How to Create Tickets and Cards
This may also be best learned during a project (on a project-by-project basis)
Description: An epic often starts as the big picture and then the user stories fill in the details. But it is also possible that a group of user stories (as they are prioritized) coalesce into an epic.
Who Creates Tickets/Cards
- Product Owners
- Project Managers
- UX Team
- As a(n) X I want to Y so that Z (outcome)
- Describes the user need for the work to be done
- As an anonymous user, I want to see the latest news articles on the homepage so that I do not have to view older articles that I may have already read.
- Avoid more than one action per user story. Red flags would be commas and "ands" - Consider splitting into multiple tickets.
- Notes that explain how/where to start
- Helps if another engineer has to pick up your ticket
User Acceptance Tests (UAT)
- Explains how we validate that this card works
- Written in a language anyone can understand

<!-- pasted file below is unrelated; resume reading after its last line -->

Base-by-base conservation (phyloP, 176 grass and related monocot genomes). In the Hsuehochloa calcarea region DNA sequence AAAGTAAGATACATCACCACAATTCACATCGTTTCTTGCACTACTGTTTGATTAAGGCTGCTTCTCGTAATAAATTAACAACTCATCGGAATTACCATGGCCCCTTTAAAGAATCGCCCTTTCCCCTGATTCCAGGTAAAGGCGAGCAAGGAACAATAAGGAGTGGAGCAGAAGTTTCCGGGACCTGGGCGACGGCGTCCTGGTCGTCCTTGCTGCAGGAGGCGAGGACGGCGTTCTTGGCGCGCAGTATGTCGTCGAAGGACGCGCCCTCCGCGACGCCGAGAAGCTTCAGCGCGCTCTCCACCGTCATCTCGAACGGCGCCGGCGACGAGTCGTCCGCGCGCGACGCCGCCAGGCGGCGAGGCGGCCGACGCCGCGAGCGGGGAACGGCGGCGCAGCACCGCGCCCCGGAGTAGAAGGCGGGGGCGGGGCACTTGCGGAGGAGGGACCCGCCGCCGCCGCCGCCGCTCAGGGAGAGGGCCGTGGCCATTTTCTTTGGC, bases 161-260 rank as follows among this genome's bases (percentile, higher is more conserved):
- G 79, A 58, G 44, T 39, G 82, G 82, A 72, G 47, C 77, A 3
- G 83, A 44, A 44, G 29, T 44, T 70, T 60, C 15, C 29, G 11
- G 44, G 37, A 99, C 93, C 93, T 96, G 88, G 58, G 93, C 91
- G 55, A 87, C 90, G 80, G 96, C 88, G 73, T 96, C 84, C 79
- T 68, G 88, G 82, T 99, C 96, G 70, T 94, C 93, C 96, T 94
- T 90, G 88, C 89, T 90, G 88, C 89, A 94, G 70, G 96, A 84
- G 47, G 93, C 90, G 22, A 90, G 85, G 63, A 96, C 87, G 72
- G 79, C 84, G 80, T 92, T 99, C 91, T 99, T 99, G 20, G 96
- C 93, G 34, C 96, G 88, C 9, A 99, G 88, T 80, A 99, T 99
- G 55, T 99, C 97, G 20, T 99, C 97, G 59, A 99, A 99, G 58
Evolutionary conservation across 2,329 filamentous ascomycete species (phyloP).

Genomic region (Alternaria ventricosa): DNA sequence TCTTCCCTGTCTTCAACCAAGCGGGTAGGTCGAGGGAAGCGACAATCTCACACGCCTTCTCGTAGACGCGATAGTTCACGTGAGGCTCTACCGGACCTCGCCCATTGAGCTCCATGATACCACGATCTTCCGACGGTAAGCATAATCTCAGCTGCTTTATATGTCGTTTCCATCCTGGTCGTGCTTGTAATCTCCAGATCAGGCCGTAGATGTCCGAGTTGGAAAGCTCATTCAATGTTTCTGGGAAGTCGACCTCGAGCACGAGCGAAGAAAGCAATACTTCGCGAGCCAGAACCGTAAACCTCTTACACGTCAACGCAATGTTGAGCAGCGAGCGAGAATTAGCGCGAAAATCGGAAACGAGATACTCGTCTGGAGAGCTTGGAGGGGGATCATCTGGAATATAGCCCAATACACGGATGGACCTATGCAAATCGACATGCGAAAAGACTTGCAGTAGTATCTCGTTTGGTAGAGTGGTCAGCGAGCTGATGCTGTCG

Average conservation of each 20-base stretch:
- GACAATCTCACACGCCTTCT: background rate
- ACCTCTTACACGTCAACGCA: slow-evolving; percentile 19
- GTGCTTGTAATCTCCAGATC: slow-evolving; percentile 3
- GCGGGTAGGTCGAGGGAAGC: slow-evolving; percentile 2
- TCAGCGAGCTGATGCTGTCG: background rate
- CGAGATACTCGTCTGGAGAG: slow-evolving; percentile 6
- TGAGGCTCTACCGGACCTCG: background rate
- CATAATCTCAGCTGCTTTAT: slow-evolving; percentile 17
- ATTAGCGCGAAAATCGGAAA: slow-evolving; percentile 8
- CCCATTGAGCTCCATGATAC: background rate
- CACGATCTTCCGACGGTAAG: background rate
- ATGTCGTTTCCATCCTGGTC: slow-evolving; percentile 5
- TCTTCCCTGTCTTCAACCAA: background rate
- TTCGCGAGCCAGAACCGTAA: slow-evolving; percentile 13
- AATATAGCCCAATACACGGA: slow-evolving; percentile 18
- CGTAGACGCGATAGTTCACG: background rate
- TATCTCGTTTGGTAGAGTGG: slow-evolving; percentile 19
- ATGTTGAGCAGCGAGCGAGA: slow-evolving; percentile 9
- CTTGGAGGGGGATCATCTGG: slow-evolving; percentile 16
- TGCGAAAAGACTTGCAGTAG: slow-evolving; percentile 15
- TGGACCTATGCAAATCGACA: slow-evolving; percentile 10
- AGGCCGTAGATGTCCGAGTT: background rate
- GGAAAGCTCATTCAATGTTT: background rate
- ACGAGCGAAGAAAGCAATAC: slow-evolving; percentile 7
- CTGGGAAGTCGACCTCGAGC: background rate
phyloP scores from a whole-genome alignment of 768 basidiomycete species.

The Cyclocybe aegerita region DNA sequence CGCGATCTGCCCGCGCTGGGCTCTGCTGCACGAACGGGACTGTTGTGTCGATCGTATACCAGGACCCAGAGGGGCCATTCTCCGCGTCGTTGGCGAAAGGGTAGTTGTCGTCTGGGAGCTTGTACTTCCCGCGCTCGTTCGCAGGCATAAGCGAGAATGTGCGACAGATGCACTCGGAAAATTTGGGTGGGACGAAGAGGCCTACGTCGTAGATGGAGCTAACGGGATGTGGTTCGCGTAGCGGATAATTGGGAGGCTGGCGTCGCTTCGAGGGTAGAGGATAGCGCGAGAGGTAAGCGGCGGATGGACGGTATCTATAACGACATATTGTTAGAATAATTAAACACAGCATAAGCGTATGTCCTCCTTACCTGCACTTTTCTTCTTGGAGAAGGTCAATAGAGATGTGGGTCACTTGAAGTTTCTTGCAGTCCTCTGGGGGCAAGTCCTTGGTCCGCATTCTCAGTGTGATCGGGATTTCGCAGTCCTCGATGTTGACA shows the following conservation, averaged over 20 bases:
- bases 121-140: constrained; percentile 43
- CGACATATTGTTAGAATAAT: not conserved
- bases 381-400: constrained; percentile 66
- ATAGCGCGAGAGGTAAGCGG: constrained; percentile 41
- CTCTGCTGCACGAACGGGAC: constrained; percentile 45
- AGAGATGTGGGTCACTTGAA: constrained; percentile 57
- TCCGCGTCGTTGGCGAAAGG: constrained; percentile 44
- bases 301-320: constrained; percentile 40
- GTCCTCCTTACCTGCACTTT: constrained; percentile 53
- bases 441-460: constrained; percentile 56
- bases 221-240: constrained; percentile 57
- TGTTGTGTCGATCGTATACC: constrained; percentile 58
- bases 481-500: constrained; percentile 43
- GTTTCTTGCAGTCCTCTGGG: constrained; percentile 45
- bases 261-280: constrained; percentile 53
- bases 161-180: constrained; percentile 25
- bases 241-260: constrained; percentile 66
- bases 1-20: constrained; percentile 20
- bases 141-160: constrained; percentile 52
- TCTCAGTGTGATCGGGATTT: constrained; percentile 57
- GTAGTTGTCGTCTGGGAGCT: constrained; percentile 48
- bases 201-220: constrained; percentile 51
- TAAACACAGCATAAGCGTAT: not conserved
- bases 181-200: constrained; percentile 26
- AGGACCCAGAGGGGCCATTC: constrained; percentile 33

- Explains what the ticket will not do as well
- Acceptance Testing is the process that verifies if the installed piece of code or software works as designed for the user
- Ideally the Product Owner (PO) writes the Acceptance Test for a piece of work
- Testing with users is an important factor in ensuring the work is performing/created as expected
- Written step-by-step so that anyone can pass/fail the test
- The PO will also run through the same test
- It will also explain the expected results
- Specific directions/steps a tester can follow that ensure what was developed produces what the engineer intended
- Every ticket must be estimable
- Estimate tickets at the beginning of a sprint
- Co-working encouraged!
- Track your time daily
- Estimates should consider time for QA (on average +20%)
- Projects use story points for estimating